When looking at the code quality of an application and willing to decide of an action plan, it is sometimes not sufficient to get a snapshot of the quality at a given time. You also need some visibility on the application history to take the right decision.
For example, let's say that you have defined a requirement that each application should have a coverage by unit tests of 60%. And let's say that one of you application has got 50% coverage. Without historical data, you can only conclude that the team does not write sufficient unit tests and that it should become the next focus of attention. But let's now say that a couple of months ago the coverage for this application was 20%... then you would probably conclude that although the requirement is not made yet, the team is doing a very good job and that no special focus needs to be put on unit tests. This is why having access to historical information is important.
Sonar provides this historical information through two features: the TimeMachine and the Tendencies.
The TimeMachine is made of two generic widgets that can be instantiated and configured in any dashboard.
The Timeline widget provides the capability to display a chart containing historical data of up to 3 metrics. Passing your mouse over the timeline will display the different values.
This widget can be customized:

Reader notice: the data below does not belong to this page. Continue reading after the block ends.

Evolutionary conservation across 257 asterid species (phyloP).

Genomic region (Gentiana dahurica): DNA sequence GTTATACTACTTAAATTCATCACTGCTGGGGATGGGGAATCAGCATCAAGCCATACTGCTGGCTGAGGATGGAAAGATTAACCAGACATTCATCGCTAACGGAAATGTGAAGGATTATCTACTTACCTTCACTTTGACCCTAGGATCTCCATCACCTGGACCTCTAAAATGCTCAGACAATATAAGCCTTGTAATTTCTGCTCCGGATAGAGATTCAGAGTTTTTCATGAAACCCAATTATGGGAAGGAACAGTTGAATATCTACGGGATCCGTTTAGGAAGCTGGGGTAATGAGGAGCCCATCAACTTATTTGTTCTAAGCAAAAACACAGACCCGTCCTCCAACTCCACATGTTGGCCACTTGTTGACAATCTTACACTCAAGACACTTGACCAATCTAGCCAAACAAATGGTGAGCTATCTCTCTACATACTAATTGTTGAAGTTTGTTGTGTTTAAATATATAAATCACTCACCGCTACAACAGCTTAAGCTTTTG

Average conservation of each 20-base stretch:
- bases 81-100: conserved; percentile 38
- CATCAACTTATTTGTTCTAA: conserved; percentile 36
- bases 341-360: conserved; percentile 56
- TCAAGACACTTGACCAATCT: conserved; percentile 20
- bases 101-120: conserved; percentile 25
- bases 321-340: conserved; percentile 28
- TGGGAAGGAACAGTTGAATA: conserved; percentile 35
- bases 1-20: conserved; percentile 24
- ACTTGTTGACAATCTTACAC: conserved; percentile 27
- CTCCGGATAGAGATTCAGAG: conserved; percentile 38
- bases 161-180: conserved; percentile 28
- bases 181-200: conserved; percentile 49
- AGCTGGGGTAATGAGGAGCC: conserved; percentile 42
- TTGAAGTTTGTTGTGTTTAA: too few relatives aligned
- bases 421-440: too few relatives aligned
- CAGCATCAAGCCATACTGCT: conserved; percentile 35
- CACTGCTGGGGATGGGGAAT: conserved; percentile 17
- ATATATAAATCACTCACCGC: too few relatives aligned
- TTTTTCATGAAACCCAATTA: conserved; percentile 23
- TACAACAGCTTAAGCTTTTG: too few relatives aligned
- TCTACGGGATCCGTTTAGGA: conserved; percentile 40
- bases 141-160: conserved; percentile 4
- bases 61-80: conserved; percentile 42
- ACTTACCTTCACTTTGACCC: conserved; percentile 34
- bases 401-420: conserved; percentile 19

History Table Widget
The History Table widget provides the capability to display a table with the historical data up to 10 metrics:
This widget can be customized:
A default TimeMachine dashboard comes out-of-the-box when installing Sonar. This is a combination of Timeline and History Table widgets:
What are Tendencies?
The tendencies are arrows that are displayed next to metrics in the dashboards. Those arrows show the trend for the measure.
How to Read Tendencies?
Sonar uses 5 levels to describe the tendency of a measure. Each level is represented by an arrow:
Sonar uses black ( ) arrows to represent tendencies on the quantitative metrics (the ones that are not reflecting quality of the code, for example number of lines of code).
Sonar uses red ( ) or green ( ) arrows to represent tendencies on the qualitative metrics (the ones that are reflecting quality of the code, for example code coverage). The red is used when the quality decreases, the green when it increases.
Of course, it is to be noted that if the percentage of duplicated lines decreases it will be represented in green by because it is considered as an improvement.
How are Tendencies Calculated?
To compute the tendencies, making a simple difference between the last two measures of each metric would not be accurate enough. Therefore Sonar implements a more advanced algorithm: the least squares method. The least squares is a linear regression analysis that helps removing the noise in order to determine a trend on discrete measures. In other words, Sonar takes all the measure taken in the last XX days, checks that the set of measures makes some sense (by testing the correlation rate), determines an estimated slope and displays it using the arrows.
It is possible to configure the tendencies by logging in as an administrator and going to Configuration > Differential Views.